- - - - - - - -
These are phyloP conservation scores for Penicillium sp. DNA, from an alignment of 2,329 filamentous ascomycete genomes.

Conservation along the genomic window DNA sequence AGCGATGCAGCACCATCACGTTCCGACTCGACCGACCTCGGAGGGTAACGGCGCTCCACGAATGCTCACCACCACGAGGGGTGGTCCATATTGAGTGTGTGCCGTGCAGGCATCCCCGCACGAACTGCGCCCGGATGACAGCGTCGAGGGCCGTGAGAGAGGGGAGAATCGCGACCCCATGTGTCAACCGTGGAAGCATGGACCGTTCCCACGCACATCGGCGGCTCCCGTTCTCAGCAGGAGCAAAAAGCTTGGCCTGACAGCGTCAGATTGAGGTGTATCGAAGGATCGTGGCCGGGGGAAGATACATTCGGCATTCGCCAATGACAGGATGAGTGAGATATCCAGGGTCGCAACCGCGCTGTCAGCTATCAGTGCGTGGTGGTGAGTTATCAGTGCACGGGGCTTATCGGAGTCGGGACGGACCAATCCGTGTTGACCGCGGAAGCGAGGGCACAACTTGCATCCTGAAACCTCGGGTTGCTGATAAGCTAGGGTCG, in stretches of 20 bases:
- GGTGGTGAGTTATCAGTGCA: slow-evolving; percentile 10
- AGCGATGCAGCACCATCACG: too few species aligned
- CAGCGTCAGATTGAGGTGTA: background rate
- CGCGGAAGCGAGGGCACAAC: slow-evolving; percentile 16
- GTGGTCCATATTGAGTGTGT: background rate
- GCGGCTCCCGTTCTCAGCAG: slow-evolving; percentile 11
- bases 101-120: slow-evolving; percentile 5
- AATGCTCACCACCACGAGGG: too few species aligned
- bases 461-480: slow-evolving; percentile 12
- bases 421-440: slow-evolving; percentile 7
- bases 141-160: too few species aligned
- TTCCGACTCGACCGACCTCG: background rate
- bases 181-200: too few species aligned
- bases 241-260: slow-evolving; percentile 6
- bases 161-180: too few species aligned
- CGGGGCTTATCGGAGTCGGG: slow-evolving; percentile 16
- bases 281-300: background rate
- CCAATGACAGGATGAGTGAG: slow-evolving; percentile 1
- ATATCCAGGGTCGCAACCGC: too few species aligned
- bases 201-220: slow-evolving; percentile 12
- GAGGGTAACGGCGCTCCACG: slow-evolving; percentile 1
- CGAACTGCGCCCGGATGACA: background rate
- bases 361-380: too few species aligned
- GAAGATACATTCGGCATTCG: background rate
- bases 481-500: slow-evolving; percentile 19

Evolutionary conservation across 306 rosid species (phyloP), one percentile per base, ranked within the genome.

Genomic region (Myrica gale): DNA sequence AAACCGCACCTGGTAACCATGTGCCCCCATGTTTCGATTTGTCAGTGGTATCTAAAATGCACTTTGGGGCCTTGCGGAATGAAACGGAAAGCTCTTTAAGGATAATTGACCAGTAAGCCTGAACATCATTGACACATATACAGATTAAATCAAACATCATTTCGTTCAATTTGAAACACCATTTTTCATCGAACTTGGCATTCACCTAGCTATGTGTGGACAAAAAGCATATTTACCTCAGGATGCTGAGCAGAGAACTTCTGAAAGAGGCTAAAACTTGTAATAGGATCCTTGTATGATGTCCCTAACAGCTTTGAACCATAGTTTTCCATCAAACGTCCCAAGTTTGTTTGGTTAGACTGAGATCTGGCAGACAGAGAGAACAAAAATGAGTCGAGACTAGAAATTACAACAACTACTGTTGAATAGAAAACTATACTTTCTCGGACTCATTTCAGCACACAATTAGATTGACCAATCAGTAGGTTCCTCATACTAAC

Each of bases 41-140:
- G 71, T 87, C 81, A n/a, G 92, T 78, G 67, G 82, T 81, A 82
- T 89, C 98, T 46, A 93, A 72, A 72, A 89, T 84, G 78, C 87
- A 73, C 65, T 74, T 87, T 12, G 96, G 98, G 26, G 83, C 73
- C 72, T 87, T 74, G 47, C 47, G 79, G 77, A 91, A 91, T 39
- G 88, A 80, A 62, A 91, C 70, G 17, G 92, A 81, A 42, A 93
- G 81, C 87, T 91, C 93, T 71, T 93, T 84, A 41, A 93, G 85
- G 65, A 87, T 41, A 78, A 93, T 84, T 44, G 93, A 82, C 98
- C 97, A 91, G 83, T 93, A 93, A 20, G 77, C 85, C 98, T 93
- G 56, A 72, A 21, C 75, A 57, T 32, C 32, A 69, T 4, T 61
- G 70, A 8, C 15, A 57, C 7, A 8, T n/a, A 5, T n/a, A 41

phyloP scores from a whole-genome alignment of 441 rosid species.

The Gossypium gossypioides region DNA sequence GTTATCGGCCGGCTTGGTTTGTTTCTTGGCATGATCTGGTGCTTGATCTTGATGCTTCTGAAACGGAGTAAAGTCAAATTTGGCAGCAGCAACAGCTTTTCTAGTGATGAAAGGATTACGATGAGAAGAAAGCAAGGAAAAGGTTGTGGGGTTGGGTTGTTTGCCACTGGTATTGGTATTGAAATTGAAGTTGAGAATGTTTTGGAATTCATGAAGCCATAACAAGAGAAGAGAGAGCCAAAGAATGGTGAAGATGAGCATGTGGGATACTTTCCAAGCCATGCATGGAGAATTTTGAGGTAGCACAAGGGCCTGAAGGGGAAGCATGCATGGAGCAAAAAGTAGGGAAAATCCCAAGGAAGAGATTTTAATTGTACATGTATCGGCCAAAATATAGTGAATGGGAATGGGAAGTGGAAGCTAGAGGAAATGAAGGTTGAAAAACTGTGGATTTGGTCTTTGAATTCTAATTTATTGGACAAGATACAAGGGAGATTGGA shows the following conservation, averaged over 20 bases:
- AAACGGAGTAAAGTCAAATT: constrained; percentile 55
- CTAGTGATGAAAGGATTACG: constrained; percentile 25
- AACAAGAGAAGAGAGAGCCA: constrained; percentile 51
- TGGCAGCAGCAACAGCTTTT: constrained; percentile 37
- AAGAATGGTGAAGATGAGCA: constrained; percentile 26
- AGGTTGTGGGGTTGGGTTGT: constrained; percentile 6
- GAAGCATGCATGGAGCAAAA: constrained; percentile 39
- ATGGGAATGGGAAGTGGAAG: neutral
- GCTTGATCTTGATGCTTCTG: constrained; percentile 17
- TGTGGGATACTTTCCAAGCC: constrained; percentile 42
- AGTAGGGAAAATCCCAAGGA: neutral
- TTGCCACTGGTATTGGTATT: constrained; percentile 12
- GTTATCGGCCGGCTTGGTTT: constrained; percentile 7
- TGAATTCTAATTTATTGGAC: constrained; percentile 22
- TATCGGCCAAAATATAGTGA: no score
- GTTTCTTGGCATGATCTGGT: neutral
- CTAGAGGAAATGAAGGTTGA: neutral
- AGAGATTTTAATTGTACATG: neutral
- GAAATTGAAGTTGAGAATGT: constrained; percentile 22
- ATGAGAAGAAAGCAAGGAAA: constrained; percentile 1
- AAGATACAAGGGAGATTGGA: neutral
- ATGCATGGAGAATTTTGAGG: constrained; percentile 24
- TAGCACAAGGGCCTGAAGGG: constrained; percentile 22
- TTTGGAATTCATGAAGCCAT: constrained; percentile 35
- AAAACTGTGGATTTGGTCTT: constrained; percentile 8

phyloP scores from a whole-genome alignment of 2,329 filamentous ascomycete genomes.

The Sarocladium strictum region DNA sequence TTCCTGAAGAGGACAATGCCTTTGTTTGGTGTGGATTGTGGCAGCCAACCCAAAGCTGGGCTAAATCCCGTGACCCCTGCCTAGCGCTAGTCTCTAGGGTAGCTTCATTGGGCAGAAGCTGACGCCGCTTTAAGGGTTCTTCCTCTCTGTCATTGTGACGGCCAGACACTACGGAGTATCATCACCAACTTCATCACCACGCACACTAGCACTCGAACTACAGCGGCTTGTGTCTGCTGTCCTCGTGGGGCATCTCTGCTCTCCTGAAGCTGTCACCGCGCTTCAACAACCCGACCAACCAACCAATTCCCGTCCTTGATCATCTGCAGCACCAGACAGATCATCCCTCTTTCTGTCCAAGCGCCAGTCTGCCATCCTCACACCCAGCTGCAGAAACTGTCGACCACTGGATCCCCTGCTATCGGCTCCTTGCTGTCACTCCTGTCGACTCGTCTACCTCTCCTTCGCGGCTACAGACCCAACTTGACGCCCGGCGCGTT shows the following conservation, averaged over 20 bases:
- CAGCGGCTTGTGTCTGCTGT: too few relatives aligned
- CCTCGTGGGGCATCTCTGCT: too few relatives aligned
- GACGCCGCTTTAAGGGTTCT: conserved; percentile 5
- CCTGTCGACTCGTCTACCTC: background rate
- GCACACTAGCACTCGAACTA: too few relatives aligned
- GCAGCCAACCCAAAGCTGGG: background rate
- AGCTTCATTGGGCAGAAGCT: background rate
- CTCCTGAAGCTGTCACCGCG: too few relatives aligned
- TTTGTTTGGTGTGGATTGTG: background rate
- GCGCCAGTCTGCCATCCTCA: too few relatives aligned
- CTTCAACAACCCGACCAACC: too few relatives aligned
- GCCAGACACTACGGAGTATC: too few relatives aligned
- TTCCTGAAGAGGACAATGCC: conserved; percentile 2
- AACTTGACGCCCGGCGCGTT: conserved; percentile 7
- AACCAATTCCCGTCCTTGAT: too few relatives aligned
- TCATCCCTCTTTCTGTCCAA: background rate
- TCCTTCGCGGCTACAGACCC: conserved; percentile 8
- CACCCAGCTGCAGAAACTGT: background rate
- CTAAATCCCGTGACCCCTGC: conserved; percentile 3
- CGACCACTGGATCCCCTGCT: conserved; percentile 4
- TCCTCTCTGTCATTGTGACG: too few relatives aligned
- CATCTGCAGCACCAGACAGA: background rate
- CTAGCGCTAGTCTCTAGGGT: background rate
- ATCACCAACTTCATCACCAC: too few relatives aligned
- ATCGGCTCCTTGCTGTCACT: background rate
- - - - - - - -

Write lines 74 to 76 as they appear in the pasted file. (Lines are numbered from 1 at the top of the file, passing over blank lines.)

- GCACACTAGCACTCGAACTA: too few relatives aligned
- GCAGCCAACCCAAAGCTGGG: background rate
- AGCTTCATTGGGCAGAAGCT: background rate